A copy of the partnership deed must be sent to the Registrar of Partnership Firm of the locality in which the business is going to be situated or is situated along with the application form thoroughly filled out. This application must be signed by all the partners and paired with an affidavit declaring all the details provided to be true. When the Registrar is satisfied and finds that all are rightly in accordance with the conditions of section 58, an Acknowledgement of the firm is issued. The time period for registration of a firm can vary from state to state.
Importance of registering a partnership firm
Registering a Partnership firm is not compulsory (with the exception of states like Maharashtra.) and is optional under Indian law. However, it is highly advised that an unregistered firm or its partners cannot seek remedy from a civil court to enforce any right arising from a contract. The effects of Non-registration are stated in Section 69 of the Indian Partnership Act, 1932. The legal disadvantages non registered firms can face are listed as follows:
- The inability to file a case against a third party for breach of contract,
- How the third party can file a case against the firm,
- How in case of a dispute the firm cannot claim any relief or set off.
As an exception to this scenario, the partner of an unregistered firm may file a suit during the time of dissolution of the firm regarding matters of the accounts of the firm after dissolution or regarding the partner’s shares in the assets of the firm. Thus due to these above mentioned legal complications that can and may arise, it is highly advised that firms do get registered.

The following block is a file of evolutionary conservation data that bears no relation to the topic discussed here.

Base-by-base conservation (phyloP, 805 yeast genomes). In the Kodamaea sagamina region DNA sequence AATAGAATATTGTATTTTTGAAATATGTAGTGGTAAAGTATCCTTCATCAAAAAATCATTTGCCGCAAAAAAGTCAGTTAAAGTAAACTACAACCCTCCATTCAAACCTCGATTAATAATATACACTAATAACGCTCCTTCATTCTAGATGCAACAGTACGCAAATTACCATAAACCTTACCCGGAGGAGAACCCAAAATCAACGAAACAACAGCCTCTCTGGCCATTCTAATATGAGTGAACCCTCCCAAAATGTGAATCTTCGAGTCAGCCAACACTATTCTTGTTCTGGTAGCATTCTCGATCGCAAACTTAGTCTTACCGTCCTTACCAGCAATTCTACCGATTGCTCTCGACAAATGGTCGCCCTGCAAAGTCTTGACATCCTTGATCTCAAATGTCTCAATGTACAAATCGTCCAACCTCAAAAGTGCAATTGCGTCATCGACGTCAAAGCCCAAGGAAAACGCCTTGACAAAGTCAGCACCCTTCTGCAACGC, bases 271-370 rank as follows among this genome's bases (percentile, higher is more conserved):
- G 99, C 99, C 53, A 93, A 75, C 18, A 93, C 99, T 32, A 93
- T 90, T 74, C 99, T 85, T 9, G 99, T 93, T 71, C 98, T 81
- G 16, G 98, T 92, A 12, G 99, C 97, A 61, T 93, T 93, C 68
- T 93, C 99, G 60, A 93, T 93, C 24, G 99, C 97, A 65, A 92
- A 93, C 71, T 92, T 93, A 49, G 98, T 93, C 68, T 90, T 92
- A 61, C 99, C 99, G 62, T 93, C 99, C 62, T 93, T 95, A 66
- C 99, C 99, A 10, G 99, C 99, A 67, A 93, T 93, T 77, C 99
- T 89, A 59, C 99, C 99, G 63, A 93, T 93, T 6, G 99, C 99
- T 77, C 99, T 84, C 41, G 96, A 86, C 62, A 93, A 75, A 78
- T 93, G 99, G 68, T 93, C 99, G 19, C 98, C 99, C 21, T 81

At times of scarce resources and abandoned ideas due to lack of capital, partnership firms are a wonderful option for like-minded people to come together and create new, promising businesses. With a clear division of labour, skills and profits these types of businesses have a higher chance of making it than single owned businesses. This is also why the importance of registration of the partnership firms is continuously stressed despite their non-mandatory nature by law. Registration promises more legal security to the involved partners as well as more legal enforceability in a court of law upon future conflicts and complications that may arise internally as well as externally in the business. The only and main disadvantage general partnerships face is the problem of unlimited liability partners are subjected to when it comes down to losses and legal consequences regardless of their involvement and shares. This has led to a change in trend and has given rise to limited liability partnerships or LLPs.
- http://www.legalservicesindia.com/article/158/Indian-Partnership Act,1932.html